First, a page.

You have two assignments this week. First, journal on the topic What is your purpose, and how can you experience this in your day-to-day life? Next, find a person to serve; do so without expectation of a returned favor. Perhaps you’ll take lunch to a friend, volunteer at a nonprofit, or return stray shopping carts in the parking lot. Ruminate on the meaning you found in this week’s assignments.
Finding meaning often involves addressing one’s own insecurities. For this reason, our next text includes selections from The Gifts of Imperfection by Brené Brown. Brown offers practical suggestions for using one’s imperfections to find growth, meaning, and connection. My favorite suggestion is to practice creativity. We adults tend to avoid activities that make us feel out of our element. However, when we avoid this vulnerability, we close ourselves to the creativity that helps us become better friends, family members, and workers.
Being creative helps us connect with our deepest selves and become the whole-hearted people God created us to be. So, this week’s assignment will involve trying something creative. Dance, paint a landscape, whittle some wood, or build a Lego skyscraper. For a little bread on your creative journey, read “The Man Had No Useful Work” by Rabindranath Tagore.This narrative poem helps me give myself permission to enjoy creative pursuits in a society that values “useful” work. I hope the poem gives you peace as you create, too.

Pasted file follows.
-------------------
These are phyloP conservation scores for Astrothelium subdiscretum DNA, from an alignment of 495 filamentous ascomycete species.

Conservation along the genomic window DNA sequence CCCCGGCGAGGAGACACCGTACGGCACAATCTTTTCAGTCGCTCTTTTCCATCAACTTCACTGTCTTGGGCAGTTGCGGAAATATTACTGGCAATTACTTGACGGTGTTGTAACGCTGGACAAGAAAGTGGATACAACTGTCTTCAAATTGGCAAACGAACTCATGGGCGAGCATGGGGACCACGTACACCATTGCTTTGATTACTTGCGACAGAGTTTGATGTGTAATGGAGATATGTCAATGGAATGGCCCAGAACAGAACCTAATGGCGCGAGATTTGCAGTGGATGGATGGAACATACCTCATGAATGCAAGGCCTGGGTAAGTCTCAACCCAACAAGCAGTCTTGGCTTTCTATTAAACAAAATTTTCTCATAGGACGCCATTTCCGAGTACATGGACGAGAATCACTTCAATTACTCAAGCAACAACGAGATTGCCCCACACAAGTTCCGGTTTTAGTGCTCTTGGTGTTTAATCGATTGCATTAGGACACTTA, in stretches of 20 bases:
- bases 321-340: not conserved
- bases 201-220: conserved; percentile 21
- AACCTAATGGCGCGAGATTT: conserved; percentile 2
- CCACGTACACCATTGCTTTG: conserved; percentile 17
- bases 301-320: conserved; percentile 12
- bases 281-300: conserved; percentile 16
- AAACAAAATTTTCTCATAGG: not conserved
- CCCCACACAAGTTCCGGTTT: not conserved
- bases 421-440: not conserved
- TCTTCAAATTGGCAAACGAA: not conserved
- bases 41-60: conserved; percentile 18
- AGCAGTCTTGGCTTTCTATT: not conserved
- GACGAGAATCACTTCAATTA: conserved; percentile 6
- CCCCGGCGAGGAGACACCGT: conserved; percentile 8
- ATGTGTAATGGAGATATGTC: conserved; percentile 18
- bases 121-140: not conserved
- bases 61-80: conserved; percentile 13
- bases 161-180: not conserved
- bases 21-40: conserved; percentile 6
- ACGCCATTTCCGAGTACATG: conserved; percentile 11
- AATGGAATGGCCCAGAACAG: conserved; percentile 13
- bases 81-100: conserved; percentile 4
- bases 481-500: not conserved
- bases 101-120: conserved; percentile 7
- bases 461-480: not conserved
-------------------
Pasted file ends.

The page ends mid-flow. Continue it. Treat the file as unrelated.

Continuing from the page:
We turn next to Thich Nhat Hanh’s The Miracle of Mindfulness. Hanh suggests that, by practicing complete presence in our lives, we can find meaning even in mundane tasks like peeling an orange or washing dishes. Jesus says that today’s worries are enough for today; today’s joys are often sufficient,too. Hanh provides a path for appreciating this sufficiency. Your assignment this week is to be totally present for five minutes each day. For example, spend five minutes listening to someone talk without planning your next remark, or take five minutes to notice your belly rise and fall as you breathe. Discover how this mindfulness can create greater presence and joy in your day.
We end with the More-with-Less Cookbook by Doris Janzen Longacre and the Simply in Season cookbook by Mary Beth Lind and Cathleen Hockman-Wert. Both offer recipes wrapped in the gospel of simplicity. Their message hearkens to Jesus’ message that the lilies of the field are simply clothed, yet are nonetheless splendid. Likewise, we can find splendor in simple meals using seasonal foods and minimal waste. Select a simple dish to prepare for our last meeting. There, we will share the fruits of our labor while delighting in one another’s presence. Finally, we will discuss the observations we’ve had on this journey toward encountering joy.